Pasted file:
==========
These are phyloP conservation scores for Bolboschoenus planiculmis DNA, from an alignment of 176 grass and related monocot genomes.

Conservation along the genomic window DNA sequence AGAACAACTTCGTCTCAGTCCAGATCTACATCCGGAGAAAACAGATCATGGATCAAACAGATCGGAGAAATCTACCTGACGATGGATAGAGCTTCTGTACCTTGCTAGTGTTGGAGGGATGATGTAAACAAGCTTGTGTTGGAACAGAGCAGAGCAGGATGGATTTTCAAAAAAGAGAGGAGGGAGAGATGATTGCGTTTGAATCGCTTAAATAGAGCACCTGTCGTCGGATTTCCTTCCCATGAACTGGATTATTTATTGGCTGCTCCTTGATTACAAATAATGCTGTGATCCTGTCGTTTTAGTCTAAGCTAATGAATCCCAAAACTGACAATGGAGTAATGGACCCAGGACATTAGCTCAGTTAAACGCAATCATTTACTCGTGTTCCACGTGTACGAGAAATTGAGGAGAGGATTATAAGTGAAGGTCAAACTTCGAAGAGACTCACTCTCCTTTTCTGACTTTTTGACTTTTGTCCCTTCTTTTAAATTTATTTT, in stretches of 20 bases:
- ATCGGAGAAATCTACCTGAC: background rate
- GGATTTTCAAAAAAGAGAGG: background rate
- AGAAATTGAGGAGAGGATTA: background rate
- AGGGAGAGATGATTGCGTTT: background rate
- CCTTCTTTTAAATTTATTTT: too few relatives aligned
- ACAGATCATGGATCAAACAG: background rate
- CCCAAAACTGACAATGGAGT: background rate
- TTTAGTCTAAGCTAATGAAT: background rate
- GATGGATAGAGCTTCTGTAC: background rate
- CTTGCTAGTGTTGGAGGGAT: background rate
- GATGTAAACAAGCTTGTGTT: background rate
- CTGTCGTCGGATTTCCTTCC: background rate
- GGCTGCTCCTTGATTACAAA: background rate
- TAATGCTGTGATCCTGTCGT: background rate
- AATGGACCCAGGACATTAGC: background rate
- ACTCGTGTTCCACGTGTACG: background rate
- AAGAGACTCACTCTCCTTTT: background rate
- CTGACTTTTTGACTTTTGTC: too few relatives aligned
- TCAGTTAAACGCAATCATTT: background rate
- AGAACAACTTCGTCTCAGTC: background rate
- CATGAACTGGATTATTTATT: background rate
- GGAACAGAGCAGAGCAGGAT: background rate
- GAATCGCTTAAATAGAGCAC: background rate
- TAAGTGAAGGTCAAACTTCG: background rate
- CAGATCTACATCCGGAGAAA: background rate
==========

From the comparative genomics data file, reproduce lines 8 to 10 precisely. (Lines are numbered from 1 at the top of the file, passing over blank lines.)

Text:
- ACAGATCATGGATCAAACAG: background rate
- CCCAAAACTGACAATGGAGT: background rate
- TTTAGTCTAAGCTAATGAAT: background rate